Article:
CHICAGO (CN) - "Draconian" state budget cuts will force more than 1,000 medically fragile disabled children out of their homes and into institutions and will reduce or eliminate their Medicaid, six families say in a federal class action.
"Effective September 1, 2012, the State of Illinois is unraveling 27 years of community based services to medically fragile children by making Draconian cuts to Medicaid services to the plaintiffs and putative class which puts them at risk of institutionalization in violation of the Americans with Disabilities Act, Rehabilitation Act and Medicaid," the families say in their complaint against the Illinois Department of Healthcare and Family Services and its director Julie Hamos.
The class of severely disabled children who need an in-home nurse at least 12 hours a day seek an injunction against new state rules that will reduce or eliminate their Medicaid benefits, which they claim will force them to be institutionalized.
"The plaintiffs and class consist of approximately 1,050 medically fragile disabled children who currently receive funding from the defendant for skilled nursing services at their home at an average monthly cost between $11,000 to $16,000, depending upon their medical needs, so that they do not have to be institutionalized or hospitalized for their entire life at a rate of approximately $55,000 per month," the complaint states.
The children are 1 to 15 years old, require at least 12 hours a day of nursing care, and their family income exceeds 500 percent of the federal poverty rate, or $95,450 for a family of three.
One child, M.K., "requires intensive vigilant nursing care that consists of: tracheostomy care, monitoring of respiratory and cardiac status, suctioning, monitoring of fragile statue of g-button and trach, meticulous skin care including many topical creams/ointments that are applied daily, and several medications that are administered on a daily basis via g-tube," according to the complaint.
The Illinois Medicaid Home and Community-Based Services Waiver for Children that are Medically Fragile, Technology Dependent (MF/TD) allows "eligible children to remain in their own homes rather than in an institutional setting," the class says.
Under the waiver, "the State of Illinois is required to show that the cost of providing home and community based services is less (or at least cost neutral) than the cost of providing those services in an institution (hospital). The hospital level of care is approximately $55,000 per month and the current cost of providing community based services (Skilled Nursing and Medicaid) is about 1/3rd the hospital level of care so cost neutrality is satisfied," the complaint states.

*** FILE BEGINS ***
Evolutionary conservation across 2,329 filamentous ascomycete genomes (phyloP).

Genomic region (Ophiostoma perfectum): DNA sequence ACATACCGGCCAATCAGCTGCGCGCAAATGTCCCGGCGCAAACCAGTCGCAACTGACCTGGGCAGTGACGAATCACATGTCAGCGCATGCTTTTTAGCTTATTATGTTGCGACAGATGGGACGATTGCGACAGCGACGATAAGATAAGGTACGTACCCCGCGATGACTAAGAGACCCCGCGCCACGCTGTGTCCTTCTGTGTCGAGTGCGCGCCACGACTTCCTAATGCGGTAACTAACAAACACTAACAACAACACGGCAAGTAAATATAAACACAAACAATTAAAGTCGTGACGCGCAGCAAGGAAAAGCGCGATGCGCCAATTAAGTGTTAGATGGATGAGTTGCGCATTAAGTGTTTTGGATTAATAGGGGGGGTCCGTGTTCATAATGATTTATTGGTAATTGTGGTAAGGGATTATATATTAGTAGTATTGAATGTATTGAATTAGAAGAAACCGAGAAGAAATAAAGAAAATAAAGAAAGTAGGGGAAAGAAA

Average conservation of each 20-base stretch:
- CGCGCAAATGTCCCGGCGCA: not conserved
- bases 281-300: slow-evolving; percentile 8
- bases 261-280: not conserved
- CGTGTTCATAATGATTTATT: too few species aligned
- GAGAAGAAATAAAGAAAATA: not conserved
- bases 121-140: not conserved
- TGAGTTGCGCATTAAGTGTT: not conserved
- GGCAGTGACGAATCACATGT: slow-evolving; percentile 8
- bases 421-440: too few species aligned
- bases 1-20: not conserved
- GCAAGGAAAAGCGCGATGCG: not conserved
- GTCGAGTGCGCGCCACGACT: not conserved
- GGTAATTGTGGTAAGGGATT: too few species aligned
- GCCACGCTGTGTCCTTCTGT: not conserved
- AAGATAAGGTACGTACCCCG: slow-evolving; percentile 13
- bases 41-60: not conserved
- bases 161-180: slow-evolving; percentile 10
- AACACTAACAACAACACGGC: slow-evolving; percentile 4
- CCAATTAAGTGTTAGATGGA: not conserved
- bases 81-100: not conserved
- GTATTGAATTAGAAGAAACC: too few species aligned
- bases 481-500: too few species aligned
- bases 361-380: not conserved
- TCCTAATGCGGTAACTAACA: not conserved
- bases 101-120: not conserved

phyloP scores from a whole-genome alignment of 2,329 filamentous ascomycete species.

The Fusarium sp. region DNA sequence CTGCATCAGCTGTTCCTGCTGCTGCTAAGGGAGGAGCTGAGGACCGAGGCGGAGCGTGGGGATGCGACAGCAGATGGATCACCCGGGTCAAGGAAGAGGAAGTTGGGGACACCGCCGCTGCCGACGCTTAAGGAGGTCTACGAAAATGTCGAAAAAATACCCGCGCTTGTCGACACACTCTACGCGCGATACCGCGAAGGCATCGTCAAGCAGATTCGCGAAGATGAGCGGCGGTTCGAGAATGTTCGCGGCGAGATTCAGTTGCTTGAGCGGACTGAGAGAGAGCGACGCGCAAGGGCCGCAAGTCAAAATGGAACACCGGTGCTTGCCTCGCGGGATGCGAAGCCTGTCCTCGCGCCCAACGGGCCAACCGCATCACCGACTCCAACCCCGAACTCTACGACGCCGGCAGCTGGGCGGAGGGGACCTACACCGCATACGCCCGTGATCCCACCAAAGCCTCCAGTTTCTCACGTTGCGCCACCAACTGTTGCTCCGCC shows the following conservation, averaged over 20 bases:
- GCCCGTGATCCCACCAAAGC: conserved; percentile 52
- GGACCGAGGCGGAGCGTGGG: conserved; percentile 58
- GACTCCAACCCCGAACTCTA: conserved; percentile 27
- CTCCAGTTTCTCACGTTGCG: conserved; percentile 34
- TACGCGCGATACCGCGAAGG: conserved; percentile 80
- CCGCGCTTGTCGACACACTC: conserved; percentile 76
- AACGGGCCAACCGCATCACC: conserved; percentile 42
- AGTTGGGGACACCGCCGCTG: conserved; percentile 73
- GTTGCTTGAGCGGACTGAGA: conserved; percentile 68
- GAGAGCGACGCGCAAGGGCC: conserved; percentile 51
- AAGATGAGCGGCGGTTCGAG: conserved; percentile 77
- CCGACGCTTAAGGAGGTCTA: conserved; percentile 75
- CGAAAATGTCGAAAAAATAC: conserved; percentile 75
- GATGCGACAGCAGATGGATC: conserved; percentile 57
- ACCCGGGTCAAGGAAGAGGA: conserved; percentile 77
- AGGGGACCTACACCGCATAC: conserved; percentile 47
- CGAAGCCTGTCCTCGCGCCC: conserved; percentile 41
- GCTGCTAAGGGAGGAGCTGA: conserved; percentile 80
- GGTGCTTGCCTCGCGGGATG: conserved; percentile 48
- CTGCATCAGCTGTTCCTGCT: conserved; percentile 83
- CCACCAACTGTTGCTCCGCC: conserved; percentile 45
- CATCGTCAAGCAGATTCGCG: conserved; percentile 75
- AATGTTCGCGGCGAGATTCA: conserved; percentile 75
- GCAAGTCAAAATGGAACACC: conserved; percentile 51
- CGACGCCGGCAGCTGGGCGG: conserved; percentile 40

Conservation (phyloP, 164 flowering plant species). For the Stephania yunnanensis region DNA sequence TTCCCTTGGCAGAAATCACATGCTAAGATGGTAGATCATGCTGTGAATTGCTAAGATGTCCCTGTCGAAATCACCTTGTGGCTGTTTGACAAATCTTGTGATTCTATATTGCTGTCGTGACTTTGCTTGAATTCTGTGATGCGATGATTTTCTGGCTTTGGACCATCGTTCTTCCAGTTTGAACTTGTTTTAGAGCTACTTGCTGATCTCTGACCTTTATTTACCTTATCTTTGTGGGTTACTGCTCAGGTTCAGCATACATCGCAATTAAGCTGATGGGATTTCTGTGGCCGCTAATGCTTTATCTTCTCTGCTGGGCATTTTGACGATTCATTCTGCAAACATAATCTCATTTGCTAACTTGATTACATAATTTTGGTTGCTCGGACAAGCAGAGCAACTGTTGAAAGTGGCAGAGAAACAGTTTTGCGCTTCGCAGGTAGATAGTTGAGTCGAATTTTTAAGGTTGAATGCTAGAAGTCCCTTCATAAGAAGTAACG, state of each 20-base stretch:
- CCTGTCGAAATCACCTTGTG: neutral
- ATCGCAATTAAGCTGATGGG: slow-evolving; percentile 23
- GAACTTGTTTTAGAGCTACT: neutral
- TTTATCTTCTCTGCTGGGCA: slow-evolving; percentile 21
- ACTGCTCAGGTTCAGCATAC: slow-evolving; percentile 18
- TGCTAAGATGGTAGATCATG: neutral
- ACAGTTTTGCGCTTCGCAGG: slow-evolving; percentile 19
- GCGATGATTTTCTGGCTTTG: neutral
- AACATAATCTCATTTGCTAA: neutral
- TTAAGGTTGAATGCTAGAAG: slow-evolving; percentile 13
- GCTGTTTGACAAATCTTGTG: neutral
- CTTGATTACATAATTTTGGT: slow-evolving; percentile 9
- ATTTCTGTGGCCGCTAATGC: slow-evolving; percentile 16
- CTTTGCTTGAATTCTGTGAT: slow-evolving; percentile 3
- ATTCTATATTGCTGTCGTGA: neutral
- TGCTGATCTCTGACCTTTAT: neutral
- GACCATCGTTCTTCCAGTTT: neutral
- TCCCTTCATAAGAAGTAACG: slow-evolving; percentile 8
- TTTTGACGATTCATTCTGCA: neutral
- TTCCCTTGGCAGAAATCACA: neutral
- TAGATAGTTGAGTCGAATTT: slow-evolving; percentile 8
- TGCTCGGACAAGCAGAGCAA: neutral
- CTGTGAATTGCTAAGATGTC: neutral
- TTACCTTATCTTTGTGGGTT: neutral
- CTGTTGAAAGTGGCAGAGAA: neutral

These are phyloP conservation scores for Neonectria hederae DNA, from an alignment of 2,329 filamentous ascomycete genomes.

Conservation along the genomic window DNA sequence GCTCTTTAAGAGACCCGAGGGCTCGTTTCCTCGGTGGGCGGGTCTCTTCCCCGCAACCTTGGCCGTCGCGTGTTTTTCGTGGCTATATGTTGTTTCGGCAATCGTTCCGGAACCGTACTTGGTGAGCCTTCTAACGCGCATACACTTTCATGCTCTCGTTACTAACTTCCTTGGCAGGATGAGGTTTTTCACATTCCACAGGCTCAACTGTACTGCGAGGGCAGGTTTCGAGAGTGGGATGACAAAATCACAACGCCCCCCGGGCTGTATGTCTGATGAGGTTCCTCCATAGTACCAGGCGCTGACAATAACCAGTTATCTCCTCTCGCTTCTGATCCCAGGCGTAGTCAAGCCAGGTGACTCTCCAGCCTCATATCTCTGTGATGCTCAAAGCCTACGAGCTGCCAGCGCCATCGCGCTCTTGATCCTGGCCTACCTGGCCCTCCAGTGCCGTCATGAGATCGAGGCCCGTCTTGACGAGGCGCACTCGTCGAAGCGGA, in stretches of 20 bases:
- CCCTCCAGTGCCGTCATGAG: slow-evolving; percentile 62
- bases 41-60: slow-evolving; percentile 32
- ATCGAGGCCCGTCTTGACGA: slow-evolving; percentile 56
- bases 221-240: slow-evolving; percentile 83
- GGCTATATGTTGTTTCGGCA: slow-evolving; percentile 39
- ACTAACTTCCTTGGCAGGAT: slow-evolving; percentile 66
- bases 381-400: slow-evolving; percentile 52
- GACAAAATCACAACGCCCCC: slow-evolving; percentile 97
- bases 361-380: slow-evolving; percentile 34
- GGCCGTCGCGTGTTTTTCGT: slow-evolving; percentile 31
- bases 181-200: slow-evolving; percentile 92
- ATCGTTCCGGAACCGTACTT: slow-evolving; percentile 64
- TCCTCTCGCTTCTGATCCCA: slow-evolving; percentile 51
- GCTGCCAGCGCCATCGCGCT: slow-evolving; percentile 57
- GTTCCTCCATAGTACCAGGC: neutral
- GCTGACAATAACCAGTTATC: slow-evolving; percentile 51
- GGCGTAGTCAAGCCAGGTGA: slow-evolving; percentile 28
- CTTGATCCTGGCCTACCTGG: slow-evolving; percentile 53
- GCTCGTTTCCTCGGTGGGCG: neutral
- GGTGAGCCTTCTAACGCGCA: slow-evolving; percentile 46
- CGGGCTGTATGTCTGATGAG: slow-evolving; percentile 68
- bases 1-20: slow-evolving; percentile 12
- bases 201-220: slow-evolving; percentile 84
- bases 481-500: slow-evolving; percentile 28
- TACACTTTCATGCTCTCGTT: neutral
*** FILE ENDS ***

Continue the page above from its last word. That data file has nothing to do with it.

The new waiver, effective Sept. 1, "eliminates the hospital level of care and substitutes a nursing facility as being the level of care which the medically fragile children require. Accordingly, in order to be cost neutral, the comparable institution (nursing facility) rate would be used instead of the hospital rate. The nursing facility rate will be approximately $9,400 per month, which means the State of Illinois will not approve community based skill nursing and Medicaid funding for the medically fragile children which exceeds the sum of $9,400 per month. ...
"By Illinois reclassifying 99 percent of the persons in the MF/TD Waiver as only needing a nursing facility level of care as opposed to a hospital level care in order to cap or limit the 'medical necessity' level of funding, the state is placing the plaintiffs and putative class at risk of institutionalization," the class claims.
In addition, the new waiver will exclude medically fragile children from families with incomes of over 500 percent of the federal poverty rate.
"A medically fragile child will be unable to receive in-home medically necessary services when the average cost of those services is $188,000 from a family that is excluded because they make too much money (in excess of $95,450 for a family of three)," the complaint states. (Parentheses in complaint.)
The class seeks an injunction prohibiting the new MF/TD waiver from reducing or denying class members' Medicaid benefits.
States across the nation have instituted similar budget cuts since the financial crisis began, which often have been challenged by class actions. As in this case, the classes nearly always object that institutionalizing the sick people will cost far more in the long run.
Lead plaintiff T.B., 5, his parents, Thomas and Margaret Boyce, and the rest of the class are represented by Robert Farley Jr., of Naperville.